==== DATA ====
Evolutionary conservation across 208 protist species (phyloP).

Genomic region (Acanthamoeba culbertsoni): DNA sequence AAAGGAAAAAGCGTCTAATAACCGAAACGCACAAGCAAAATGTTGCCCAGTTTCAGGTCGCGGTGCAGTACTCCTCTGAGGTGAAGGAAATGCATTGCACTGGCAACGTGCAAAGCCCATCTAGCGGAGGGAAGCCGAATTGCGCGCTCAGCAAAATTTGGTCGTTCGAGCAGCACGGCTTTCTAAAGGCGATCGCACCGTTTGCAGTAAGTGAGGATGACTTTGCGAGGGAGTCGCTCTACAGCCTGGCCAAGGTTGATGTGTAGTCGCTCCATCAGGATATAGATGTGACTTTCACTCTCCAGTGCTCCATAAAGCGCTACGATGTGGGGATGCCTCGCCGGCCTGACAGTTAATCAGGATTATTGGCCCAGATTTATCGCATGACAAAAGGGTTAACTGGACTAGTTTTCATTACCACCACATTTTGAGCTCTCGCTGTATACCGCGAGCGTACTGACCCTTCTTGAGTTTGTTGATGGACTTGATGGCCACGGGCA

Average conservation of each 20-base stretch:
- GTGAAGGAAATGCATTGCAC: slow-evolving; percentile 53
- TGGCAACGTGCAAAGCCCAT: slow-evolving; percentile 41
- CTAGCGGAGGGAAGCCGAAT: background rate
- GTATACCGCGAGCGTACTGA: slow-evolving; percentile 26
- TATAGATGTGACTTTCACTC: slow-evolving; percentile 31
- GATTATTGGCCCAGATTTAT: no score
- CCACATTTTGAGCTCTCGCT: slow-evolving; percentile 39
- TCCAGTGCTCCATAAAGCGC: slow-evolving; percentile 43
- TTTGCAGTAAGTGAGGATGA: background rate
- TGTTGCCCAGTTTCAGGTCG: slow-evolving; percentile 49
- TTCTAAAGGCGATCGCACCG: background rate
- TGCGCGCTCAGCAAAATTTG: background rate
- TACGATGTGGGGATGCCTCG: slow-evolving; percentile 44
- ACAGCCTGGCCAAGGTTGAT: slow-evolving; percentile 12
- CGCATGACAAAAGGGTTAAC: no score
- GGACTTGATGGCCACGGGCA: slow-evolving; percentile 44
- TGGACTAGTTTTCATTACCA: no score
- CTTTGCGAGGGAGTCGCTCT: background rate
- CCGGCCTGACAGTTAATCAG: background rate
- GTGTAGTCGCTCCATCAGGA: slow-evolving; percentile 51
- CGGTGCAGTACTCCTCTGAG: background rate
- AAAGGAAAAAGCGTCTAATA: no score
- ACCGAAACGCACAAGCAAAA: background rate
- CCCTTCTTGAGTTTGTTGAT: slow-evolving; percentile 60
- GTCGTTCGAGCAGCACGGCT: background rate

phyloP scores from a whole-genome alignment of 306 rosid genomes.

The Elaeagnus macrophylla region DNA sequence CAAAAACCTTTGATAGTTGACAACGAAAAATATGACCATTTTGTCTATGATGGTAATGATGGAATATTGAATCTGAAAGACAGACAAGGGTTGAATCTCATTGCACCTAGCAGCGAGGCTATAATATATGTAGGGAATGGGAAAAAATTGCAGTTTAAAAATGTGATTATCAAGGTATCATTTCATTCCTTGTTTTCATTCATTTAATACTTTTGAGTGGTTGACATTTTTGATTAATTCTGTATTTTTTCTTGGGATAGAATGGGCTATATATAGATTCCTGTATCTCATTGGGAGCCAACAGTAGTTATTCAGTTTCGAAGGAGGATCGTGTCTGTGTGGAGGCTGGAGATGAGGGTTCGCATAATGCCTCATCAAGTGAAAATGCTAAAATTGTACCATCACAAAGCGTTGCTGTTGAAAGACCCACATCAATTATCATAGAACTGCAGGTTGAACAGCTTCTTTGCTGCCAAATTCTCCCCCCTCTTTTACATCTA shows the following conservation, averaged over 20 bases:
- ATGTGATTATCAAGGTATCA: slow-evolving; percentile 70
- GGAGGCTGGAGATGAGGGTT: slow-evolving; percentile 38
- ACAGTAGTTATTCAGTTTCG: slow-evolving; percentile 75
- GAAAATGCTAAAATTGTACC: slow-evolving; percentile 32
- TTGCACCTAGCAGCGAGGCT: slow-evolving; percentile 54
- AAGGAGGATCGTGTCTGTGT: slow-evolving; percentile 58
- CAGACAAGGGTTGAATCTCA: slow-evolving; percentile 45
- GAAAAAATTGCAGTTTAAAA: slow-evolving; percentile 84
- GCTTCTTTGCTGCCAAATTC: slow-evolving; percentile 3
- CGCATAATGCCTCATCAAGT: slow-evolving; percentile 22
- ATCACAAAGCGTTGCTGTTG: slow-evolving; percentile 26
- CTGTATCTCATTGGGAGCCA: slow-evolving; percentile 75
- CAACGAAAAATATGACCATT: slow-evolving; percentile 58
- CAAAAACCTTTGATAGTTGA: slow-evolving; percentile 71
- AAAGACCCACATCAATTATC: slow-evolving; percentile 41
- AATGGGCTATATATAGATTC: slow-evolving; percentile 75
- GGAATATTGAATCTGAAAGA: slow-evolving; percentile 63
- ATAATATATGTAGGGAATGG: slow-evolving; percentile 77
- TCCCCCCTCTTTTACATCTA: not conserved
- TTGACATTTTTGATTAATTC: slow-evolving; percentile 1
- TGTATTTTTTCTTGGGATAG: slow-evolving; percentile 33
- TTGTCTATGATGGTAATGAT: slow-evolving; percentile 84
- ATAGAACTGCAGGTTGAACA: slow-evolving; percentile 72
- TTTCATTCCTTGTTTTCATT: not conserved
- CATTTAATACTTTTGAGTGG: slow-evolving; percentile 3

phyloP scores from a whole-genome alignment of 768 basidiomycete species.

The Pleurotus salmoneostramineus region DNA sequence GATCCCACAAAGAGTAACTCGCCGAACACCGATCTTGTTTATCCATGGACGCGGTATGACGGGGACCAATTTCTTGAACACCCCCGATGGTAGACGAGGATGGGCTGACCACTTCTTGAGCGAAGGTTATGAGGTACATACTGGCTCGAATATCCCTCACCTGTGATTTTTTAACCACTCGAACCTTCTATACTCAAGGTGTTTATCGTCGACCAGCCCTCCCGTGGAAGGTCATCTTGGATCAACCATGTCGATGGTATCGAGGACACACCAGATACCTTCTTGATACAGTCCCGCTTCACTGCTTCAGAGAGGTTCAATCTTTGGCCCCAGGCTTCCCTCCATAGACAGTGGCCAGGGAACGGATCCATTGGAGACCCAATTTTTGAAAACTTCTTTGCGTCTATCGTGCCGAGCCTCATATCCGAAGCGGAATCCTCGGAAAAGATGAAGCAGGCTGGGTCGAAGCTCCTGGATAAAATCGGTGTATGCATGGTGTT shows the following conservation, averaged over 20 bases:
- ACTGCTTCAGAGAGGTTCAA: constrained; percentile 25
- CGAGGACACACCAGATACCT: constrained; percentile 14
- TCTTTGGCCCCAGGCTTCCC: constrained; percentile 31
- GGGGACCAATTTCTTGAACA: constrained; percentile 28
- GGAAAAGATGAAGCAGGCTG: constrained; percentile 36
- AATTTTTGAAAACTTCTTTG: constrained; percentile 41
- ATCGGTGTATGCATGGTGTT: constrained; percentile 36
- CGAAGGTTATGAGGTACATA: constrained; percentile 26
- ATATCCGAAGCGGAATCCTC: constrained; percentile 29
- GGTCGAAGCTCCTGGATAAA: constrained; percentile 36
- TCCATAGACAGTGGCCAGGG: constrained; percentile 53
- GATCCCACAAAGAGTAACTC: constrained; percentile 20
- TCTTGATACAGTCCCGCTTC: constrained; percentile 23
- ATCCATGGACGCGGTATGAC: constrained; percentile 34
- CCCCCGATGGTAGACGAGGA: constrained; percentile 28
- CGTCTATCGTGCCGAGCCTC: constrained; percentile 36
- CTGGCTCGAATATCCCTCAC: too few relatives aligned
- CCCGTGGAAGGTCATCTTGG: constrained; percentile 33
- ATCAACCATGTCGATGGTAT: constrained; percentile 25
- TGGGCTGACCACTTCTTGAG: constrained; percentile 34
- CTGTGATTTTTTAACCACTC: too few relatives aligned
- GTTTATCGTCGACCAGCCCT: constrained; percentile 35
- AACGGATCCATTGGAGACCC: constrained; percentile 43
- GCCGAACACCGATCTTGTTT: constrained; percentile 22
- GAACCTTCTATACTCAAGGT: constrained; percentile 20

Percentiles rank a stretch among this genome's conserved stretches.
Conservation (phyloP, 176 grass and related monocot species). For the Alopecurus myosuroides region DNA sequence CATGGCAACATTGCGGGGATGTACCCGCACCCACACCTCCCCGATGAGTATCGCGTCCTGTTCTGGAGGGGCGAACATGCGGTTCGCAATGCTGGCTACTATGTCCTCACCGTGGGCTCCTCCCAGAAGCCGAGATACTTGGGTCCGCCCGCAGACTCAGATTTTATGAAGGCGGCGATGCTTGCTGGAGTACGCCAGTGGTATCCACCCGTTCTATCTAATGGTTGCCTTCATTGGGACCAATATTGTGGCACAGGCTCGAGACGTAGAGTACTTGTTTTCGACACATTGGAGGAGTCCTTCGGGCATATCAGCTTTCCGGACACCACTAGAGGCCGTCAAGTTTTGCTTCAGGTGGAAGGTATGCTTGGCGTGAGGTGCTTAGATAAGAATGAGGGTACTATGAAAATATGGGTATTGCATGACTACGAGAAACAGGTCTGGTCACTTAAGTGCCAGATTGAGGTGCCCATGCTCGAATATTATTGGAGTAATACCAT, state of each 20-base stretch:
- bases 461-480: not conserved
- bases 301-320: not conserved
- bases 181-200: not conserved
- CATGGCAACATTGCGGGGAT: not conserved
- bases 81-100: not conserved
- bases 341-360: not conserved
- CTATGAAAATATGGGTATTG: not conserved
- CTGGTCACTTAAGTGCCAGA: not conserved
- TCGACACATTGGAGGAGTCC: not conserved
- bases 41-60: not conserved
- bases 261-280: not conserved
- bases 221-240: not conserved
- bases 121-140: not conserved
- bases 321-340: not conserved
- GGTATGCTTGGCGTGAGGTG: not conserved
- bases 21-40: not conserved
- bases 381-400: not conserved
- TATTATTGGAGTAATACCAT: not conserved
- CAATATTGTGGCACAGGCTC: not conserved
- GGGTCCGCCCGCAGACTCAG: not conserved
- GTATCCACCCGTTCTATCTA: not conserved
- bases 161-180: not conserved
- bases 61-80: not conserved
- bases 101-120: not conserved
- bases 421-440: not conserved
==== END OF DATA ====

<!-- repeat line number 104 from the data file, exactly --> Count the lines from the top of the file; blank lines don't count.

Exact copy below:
- GGGTCCGCCCGCAGACTCAG: not conserved